Even bigger than mapping the human genome


Scientists have mapped out around 300,000 SNP(single-nucleotide polymorphism)s, which are differences in a single nucleotide in a position in the human genome. This is exciting work, and is already bearing fruit (the article mentions an advance in the study of age-related macular degeneration, for example). This work is even bigger than mapping the human genome (though probably useless without the map) because now we can start to understand why some people are more susceptible to diseases than others, or respond differently to drugs. In fact, if applied correctly, this research might be able to identify who would respond, for example, to particular types of blood pressure medication.

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2 Responses

  1. the operative question, then, seems to be “how is this knowledge applied correctly? but help me understand how this, in conjunction with the mapping, opens up so much possibility. talk to me like i’m a 12 year old. when it comes to this stuff, i may as well be.

  2. While the human genome, in some fashion, described how we’re the same, this project describes how we are different. For example, it attempts to answer the question “Why are some people more ‘genetically predisposed’ to breast cancer than others?” Or, “Who responds to Tylenol (or calcium channel blockers, or whatever drug)?”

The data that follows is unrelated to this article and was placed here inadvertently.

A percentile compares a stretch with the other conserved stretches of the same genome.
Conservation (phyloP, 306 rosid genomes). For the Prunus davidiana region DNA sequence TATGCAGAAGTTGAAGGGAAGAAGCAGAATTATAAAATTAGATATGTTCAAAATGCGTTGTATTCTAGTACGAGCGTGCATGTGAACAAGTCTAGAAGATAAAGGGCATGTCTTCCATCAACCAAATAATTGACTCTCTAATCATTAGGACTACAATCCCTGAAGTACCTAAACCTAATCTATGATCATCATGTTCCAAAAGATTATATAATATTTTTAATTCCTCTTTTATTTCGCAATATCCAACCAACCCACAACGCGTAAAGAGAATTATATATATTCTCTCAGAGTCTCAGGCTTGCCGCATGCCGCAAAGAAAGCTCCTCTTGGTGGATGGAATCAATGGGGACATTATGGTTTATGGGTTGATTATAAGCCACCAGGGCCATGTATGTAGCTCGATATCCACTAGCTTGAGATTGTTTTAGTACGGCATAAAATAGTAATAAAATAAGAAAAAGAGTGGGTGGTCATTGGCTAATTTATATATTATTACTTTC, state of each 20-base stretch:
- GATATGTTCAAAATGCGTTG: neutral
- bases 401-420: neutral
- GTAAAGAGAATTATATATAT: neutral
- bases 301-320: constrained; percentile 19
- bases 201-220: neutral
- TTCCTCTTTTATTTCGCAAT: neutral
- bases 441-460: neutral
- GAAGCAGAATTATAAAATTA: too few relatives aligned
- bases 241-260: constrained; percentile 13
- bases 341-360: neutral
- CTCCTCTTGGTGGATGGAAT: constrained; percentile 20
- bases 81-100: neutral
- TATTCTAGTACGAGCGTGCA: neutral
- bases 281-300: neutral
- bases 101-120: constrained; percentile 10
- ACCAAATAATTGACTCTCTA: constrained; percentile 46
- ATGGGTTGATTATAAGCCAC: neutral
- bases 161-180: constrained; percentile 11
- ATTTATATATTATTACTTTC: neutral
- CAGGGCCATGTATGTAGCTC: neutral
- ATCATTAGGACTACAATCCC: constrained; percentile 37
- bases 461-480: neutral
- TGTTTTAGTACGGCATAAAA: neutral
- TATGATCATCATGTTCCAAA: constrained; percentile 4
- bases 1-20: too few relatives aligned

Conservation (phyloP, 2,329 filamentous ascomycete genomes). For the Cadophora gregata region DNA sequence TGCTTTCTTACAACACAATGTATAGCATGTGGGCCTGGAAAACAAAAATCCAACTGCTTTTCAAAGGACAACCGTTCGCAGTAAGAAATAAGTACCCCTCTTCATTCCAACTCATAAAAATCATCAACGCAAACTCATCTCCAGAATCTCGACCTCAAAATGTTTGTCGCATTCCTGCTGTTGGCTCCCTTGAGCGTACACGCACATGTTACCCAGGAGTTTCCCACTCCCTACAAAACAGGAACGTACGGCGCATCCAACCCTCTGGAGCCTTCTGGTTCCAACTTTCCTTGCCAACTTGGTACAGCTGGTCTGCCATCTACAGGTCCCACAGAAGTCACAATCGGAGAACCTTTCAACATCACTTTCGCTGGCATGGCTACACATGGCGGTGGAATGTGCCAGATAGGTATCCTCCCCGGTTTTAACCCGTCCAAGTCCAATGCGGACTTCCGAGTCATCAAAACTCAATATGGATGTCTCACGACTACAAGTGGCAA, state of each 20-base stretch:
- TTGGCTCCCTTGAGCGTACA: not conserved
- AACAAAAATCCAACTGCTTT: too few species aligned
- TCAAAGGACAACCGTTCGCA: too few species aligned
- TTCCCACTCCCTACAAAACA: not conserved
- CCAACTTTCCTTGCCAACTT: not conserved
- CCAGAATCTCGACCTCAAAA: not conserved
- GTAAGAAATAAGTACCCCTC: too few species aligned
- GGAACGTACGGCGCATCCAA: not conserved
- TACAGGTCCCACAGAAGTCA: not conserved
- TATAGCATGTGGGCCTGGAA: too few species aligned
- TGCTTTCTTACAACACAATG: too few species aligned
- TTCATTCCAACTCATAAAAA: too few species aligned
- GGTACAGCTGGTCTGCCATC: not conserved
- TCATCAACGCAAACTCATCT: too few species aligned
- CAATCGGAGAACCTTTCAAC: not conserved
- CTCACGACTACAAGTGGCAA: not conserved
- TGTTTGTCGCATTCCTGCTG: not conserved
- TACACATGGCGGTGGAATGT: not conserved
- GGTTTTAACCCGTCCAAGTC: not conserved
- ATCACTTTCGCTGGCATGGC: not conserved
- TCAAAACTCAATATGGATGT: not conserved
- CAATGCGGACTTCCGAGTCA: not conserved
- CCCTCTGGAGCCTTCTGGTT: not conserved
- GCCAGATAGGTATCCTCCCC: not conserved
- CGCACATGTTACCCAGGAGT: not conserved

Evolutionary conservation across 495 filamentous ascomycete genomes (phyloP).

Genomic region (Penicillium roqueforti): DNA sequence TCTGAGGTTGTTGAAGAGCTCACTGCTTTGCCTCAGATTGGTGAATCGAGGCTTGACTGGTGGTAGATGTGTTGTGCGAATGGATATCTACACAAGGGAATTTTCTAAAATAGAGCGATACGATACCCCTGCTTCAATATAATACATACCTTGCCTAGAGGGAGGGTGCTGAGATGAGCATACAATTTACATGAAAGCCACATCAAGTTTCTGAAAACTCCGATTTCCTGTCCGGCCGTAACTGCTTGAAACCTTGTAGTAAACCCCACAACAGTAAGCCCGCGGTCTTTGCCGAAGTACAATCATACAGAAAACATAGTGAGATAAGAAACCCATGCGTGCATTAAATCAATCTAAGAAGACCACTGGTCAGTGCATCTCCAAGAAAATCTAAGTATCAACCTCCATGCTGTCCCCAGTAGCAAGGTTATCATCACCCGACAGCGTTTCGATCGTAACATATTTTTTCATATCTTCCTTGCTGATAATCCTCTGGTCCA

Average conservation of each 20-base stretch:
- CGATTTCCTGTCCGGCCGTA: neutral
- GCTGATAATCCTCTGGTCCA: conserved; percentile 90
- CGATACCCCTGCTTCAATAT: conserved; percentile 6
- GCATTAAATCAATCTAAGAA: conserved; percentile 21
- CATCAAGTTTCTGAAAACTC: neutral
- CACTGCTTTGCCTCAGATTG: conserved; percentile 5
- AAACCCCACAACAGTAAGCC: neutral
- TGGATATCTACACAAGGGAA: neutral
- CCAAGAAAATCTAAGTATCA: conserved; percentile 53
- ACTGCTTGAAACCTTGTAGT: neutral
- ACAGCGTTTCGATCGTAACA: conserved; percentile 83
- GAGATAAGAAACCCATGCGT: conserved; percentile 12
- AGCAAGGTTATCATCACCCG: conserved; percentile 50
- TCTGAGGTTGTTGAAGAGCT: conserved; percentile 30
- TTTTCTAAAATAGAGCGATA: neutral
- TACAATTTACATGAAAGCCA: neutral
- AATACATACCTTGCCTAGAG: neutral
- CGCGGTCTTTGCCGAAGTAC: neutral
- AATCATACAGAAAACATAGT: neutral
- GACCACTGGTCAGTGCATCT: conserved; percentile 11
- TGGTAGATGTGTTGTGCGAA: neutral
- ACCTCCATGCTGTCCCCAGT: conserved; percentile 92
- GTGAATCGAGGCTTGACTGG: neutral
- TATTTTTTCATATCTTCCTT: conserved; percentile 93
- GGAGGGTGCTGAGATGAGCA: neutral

One way in which this could be applied is that, since genotyping is becoming less expensive by the year, we can predict with greater accuracy who will respond the way we want to a given drug, or, perhaps even more important, who will respond with a rare but serious side effect.

    (Perhaps someone more versed in genetics can comment also. I know enough to be dangerous — I know what a microarray is and even a little bit how to analyze them, but I don’t immerse myself in the field daily.)

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